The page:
In a recent, intensive three-day workshop presented by the Harvard Art Museums, titled “The Potential of Technical Studies and Conservation for Prints and Drawings Curatorship,” 16 participants from institutions around the world joined experts in and beyond the museums to tease out what the fruits of collaborative labor between curators, conservators, and artists might look like.
Generously funded by the Getty Foundation’s The Paper Project: Prints and Drawings Curatorship in the 21st Century, the workshop included case study presentations, visits to the Straus Center for Conservation and Technical Studies, and art making activities.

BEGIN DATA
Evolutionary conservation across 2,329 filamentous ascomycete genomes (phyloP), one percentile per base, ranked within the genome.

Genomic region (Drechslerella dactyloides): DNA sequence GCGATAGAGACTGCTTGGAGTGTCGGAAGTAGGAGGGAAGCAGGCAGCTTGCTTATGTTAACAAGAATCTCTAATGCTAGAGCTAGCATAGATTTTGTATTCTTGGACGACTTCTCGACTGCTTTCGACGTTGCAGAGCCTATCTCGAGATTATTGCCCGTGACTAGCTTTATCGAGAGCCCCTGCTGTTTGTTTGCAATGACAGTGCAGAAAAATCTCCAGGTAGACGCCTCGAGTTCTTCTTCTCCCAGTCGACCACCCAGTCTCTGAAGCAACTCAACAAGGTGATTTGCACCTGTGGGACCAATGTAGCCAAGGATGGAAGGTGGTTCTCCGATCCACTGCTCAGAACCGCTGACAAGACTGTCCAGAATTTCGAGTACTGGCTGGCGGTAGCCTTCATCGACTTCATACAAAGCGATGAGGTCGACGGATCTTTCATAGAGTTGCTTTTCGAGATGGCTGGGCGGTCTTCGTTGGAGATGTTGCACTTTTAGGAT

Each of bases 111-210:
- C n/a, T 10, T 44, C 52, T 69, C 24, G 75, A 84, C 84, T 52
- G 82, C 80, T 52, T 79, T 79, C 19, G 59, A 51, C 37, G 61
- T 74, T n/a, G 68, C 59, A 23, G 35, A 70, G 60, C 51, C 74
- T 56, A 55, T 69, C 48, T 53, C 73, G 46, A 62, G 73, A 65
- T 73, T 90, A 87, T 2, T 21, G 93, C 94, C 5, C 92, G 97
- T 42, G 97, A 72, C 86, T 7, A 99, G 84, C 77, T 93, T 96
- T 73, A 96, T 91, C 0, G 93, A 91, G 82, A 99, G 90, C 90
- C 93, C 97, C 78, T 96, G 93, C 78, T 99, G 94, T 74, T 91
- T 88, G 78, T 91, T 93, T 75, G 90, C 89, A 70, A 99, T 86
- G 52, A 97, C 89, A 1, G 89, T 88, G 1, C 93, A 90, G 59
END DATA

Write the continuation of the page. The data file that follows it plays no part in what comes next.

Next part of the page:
Before the workshop, participants were asked to replicate two drawings from the museums’ collections and experiment with various drawing media. Many were reluctant to hand in their assignments on the first day, humbled by the difficulty of the task and with new appreciation for the artists they chose. Though the assignments turned out to be fabulous replications, the point was never to produce a “quality” reproduction that would fool connoisseurs of Sheeler or Delacroix. Rather, participants were meant to gain a kind of haptic knowledge by using the types of media employed by the artists.